Project profile: Christow Station Railway Bridge

A well-known local landmark, Christow Station Railway Bridge sits in the small village of Doddiscombsleigh, Devon. Constructed over 100 years ago using yellow glazed bricks, this unusual bridge received some much-needed repairs in autumn 2022.

Project profile: Christow Station Railway Bridge

Location: Doddiscombsleigh (formerly known as Doddescombe Leigh) is a small settlement in Devon.

Project managed by: Historical Railways Estate (National Highways) / Department for Transport (DfT)

Status: Work complete


Christow Station Railway Bridge formed part of the Teign Valley branch railway that was built in two halves by two companies, with 21 years separating the completion of the first half from the second. The bridge signified the end of the line until it became the Exeter, Teign Valley and Chagford railway, formed to join up with the existing line at Christow Station.

The line from Heathfield, situated on the Moretonhampstead Branch, to Teign House Siding was built by the Teign Valley Railway and opened in 1882. It followed the river valley for most of its length. The section from Christow was extended out for the loading of stone (known as Teign House Siding), joining with the Great Western main line near St Thomas, in Exeter, was completed in 1903.

Flooding caused the line to be closed entirely between Christow and Exeter in 1961, with the gradual withdrawal of freight seeing the line finally close in 1967.

The Exeter & Teign Valley Railway, formed in 1995, occupies part of the goods yard of the disused Christow Station. The railway is occasionally opened to the public during the summer and can be opened by arrangement on other days for special events.

The village of Doddiscombsleigh stands along a local popular walking route known as the 'Boxing Day Walk’ from the Nobody Inn pub to Manor Inn, totalling 4.5 miles in an estimated two hours.

About the structure

The bridge is a single span brick arch, measuring 7.9m. The arch itself is made up of five courses of bricks, 600mm in thickness.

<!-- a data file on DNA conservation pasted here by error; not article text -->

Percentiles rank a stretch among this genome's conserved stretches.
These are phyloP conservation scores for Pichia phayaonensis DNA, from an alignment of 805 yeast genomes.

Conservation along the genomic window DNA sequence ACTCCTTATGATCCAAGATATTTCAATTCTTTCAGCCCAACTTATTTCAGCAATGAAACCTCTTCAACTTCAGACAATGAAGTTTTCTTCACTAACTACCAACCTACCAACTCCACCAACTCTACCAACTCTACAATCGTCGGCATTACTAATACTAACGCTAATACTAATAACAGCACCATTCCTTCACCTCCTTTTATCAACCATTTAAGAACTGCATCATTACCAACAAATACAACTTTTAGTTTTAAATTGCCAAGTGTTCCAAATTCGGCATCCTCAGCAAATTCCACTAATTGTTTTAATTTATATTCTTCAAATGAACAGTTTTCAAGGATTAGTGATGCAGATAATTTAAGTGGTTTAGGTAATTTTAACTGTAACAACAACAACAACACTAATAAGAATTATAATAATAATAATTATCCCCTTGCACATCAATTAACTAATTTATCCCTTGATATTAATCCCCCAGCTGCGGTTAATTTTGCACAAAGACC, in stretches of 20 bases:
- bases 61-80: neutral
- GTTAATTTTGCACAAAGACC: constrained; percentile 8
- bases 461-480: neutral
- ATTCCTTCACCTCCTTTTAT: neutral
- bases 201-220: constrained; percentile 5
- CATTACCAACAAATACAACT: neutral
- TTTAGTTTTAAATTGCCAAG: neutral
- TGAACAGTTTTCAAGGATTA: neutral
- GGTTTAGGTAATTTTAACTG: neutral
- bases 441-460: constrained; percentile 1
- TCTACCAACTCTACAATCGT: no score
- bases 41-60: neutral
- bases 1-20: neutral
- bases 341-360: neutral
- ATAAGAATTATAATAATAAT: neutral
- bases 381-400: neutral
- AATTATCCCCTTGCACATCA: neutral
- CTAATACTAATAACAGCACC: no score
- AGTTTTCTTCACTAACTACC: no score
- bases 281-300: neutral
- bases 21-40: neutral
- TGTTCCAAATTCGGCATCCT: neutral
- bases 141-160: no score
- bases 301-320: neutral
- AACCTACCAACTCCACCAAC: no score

Built around 1882, Christow Bridge is very special, as unlike most HRE bridges it’s made from yellow stone.

What is the project?

Our structures are inspected yearly by a team of skilled engineers, which helps us to plan work well in advance and ensure that the most critical tasks are prioritised.

Christow Bridge needed extensive brickwork and re-pointing repairs to make sure it remained safe and in good condition for the future.

Work couldn’t begin until our contractor Hammond (ecs) Ltd was able to track down copies of the unusual yellow bricks that were used when it was built.

Most HRE brick bridges are constructed in a traditional red or blue brick, but the yellow brick used for Christow Bridge gives it a distinctive look.

Our team sourced 1,500 common red bricks, as well as 1,500 rarer Victorian yellow bricks. They were supplied by specialist brick manufacturers Furness Brick and Tile Company Ltd and needed to go through a process to make them look weathered to ensure they match the original bricks.

We work with our contractors to source like-for-like materials, in many cases re-using dressed stone.

What stage is it at?

Work was completed in mid-November 2022.

"I’ve been sourcing the bricks for the historical structures in the HRE for 16 years and it always gives me great pleasure when we get a good match and maintenance work can be carried out while keeping to the original Victorian design."
John Martin, Framework manager for HRE contractor Hammond (ecs) Ltd

Image gallery

Use the arrows to browse through the image gallery of Christow Station Railway Bridge.

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Christow Station Railway Bridge used to signify the end of the Teign Valley line
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The bridge has unusual yellow bricks that were sourced specially
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Scaffolding was up for seven weeks so work could be completed safely and carefully
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Unusual glazed yellow bricks needed to be found before work could start
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Christow Station Railway Bridge after completion